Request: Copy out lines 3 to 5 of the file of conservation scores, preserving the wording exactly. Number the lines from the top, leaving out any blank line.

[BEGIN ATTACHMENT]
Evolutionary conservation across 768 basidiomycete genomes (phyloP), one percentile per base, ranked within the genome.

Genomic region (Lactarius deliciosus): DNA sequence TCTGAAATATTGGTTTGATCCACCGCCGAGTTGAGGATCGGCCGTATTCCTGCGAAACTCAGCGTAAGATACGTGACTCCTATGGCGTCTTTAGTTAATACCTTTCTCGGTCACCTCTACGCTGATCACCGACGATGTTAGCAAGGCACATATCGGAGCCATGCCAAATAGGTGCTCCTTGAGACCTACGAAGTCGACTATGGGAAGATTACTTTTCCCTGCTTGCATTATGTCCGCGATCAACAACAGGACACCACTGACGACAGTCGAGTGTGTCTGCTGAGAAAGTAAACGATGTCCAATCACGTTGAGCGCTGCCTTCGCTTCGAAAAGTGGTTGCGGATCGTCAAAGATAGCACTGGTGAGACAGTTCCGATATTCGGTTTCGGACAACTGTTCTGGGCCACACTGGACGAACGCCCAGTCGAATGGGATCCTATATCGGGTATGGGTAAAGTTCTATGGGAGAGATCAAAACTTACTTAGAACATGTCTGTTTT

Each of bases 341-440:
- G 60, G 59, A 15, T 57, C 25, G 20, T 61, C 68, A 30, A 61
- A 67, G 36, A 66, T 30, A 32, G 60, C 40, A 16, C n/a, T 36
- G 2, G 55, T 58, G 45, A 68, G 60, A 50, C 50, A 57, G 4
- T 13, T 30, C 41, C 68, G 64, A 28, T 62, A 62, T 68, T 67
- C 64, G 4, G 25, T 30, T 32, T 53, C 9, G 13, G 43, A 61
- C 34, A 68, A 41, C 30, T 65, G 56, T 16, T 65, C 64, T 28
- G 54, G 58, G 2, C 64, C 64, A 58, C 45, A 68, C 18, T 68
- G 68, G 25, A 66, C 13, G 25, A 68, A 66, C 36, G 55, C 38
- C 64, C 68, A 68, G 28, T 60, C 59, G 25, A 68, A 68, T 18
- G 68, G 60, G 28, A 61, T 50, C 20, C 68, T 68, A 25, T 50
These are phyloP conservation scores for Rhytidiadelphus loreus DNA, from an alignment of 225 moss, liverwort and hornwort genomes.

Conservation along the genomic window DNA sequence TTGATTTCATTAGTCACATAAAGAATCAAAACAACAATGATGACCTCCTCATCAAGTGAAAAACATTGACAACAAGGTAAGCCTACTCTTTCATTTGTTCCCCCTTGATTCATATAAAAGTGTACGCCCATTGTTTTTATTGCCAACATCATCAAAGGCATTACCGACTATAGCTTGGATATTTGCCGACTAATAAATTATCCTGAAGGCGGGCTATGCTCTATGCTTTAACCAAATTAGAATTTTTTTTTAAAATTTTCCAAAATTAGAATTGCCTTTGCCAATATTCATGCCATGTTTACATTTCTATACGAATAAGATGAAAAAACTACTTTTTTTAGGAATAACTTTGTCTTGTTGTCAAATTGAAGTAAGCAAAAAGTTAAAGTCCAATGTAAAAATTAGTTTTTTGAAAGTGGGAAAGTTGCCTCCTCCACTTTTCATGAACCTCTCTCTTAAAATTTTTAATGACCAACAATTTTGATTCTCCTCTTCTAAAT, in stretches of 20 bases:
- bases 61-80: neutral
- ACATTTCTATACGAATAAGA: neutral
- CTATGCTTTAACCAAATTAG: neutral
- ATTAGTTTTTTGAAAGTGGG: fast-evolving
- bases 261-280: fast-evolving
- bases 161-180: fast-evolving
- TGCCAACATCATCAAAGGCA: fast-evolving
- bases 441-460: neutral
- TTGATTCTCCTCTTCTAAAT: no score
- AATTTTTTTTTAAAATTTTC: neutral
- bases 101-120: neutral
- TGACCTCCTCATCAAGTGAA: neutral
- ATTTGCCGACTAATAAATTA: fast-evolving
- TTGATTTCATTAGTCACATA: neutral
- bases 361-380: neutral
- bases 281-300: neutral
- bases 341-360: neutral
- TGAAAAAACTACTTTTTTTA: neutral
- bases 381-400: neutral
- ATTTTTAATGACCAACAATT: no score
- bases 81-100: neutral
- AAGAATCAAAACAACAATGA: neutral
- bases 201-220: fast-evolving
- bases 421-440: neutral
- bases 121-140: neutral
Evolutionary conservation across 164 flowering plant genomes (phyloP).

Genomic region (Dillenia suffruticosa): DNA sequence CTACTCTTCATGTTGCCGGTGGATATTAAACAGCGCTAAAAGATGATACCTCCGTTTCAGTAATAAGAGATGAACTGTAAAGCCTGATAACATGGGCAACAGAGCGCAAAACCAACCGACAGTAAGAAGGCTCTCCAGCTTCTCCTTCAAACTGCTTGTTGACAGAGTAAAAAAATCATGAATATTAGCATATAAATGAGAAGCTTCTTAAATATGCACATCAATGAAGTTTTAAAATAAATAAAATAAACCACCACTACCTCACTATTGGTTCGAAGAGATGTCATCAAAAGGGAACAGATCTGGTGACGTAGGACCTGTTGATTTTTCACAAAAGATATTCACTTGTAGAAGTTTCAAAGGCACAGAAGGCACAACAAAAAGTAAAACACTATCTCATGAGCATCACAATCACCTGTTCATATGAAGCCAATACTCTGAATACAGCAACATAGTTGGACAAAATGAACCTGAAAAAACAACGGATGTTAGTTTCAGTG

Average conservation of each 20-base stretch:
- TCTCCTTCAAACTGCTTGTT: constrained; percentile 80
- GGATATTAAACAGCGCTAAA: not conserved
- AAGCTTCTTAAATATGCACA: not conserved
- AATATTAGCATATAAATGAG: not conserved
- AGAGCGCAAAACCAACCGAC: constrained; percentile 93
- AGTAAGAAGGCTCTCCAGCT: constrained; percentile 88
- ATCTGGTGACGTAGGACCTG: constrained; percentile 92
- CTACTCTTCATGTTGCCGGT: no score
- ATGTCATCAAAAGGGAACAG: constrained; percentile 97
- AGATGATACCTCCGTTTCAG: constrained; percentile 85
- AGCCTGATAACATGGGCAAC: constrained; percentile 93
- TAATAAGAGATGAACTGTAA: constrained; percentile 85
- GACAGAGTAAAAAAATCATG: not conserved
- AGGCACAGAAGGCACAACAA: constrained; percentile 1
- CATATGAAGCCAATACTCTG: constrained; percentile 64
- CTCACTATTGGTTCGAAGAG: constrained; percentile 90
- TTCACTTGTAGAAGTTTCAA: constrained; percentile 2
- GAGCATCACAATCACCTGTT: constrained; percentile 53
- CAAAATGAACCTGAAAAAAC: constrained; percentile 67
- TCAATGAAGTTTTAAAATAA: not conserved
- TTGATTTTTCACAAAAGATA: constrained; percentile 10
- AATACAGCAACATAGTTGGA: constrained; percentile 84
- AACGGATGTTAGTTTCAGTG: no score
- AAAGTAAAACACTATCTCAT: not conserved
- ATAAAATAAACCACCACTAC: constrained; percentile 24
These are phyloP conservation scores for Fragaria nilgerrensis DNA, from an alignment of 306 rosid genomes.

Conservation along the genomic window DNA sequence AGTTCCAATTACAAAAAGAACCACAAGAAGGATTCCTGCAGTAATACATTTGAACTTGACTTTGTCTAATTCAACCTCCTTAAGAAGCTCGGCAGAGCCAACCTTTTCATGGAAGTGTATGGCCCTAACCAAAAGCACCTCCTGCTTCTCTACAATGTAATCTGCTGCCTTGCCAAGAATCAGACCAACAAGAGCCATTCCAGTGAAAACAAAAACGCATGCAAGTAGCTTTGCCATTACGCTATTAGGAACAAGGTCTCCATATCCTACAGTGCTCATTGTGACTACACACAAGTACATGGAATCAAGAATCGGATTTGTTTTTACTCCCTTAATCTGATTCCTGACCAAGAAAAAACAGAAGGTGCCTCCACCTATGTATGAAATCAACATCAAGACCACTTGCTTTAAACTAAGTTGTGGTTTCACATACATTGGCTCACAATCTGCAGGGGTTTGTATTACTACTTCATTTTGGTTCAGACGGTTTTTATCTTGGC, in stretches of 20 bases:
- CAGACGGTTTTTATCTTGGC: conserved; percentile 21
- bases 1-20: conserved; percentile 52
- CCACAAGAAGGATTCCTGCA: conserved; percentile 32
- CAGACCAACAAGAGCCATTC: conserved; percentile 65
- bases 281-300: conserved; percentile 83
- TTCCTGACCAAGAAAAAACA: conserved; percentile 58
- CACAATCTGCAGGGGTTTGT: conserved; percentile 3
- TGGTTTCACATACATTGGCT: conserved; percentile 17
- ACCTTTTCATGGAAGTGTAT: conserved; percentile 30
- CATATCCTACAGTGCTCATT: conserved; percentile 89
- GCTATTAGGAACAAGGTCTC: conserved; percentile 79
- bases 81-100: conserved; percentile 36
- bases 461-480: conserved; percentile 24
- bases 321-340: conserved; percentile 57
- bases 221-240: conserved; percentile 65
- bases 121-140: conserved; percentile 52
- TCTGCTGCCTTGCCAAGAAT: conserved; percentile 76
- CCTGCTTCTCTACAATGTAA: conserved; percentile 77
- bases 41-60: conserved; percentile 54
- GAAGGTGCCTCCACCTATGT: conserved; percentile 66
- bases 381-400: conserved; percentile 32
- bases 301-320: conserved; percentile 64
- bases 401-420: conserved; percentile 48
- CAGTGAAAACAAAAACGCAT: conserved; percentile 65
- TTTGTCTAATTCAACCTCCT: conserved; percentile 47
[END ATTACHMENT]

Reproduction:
Each of bases 341-440:
- G 60, G 59, A 15, T 57, C 25, G 20, T 61, C 68, A 30, A 61
- A 67, G 36, A 66, T 30, A 32, G 60, C 40, A 16, C n/a, T 36